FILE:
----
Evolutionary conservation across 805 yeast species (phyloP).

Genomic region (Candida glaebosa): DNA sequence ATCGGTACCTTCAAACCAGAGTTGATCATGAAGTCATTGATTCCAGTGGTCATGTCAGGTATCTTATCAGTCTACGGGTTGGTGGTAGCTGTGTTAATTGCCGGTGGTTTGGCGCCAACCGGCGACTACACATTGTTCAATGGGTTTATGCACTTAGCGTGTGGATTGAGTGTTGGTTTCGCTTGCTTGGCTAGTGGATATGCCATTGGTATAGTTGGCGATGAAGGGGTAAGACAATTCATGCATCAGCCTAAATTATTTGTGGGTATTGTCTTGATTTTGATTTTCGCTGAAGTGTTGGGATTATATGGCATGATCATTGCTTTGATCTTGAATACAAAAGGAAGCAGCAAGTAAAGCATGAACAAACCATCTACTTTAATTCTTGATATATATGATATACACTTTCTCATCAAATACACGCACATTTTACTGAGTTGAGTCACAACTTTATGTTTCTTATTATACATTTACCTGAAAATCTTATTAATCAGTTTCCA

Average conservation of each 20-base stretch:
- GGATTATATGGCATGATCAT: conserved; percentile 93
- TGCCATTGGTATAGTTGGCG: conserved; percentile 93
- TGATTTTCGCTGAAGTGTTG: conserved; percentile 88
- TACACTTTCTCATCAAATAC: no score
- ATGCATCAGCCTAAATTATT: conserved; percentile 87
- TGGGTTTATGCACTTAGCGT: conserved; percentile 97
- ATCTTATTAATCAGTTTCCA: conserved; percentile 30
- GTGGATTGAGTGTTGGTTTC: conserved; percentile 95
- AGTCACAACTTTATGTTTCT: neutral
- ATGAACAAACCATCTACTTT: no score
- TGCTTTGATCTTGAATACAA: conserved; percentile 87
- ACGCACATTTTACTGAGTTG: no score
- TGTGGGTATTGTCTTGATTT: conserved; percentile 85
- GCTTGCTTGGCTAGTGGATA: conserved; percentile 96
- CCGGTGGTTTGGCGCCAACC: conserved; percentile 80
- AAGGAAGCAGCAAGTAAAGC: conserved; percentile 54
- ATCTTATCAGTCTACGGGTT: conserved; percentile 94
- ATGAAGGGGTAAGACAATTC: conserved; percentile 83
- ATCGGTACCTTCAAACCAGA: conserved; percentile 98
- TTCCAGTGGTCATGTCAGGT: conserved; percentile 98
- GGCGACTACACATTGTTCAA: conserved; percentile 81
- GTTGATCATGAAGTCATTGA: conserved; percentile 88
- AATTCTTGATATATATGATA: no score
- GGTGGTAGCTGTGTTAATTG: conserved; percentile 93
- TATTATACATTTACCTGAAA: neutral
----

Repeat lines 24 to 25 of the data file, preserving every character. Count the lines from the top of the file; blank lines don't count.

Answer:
- GGCGACTACACATTGTTCAA: conserved; percentile 81
- GTTGATCATGAAGTCATTGA: conserved; percentile 88